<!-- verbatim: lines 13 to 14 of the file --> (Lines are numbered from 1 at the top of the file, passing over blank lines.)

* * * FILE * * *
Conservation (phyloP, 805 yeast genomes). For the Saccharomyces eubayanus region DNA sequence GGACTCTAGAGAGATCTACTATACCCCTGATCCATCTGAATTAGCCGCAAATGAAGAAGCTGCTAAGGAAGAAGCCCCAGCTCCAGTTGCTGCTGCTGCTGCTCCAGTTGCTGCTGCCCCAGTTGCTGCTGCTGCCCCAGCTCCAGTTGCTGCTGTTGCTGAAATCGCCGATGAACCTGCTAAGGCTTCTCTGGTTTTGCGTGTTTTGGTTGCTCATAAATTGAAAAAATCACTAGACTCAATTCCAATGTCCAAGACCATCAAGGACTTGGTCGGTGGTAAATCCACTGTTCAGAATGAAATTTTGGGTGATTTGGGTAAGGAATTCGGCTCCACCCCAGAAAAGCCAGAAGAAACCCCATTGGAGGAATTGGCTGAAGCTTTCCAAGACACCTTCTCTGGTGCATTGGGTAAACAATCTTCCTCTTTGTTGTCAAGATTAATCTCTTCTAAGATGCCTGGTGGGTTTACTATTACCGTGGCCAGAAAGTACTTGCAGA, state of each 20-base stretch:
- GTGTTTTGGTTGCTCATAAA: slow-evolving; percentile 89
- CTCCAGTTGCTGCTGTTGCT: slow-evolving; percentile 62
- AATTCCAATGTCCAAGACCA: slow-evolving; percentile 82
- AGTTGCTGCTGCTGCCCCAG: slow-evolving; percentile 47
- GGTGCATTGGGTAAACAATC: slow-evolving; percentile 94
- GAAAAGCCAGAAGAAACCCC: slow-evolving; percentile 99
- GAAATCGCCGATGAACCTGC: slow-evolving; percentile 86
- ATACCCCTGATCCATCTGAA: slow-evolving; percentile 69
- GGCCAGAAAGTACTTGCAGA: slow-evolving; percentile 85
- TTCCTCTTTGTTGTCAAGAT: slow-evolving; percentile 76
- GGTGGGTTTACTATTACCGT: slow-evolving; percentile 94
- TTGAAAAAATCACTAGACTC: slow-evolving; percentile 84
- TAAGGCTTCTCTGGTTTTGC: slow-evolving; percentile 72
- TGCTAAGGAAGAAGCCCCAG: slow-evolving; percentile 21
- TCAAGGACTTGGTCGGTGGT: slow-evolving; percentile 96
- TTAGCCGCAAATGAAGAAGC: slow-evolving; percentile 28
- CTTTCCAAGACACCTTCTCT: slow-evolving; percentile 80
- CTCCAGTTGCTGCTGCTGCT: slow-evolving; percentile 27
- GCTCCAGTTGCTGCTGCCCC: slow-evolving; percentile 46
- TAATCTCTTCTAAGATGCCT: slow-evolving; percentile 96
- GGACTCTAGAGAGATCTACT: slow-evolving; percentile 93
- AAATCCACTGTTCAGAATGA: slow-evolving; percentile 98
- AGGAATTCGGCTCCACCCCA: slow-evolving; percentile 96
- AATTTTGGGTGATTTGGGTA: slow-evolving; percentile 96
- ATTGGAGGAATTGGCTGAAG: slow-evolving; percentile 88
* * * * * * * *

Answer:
- TTGAAAAAATCACTAGACTC: slow-evolving; percentile 84
- TAAGGCTTCTCTGGTTTTGC: slow-evolving; percentile 72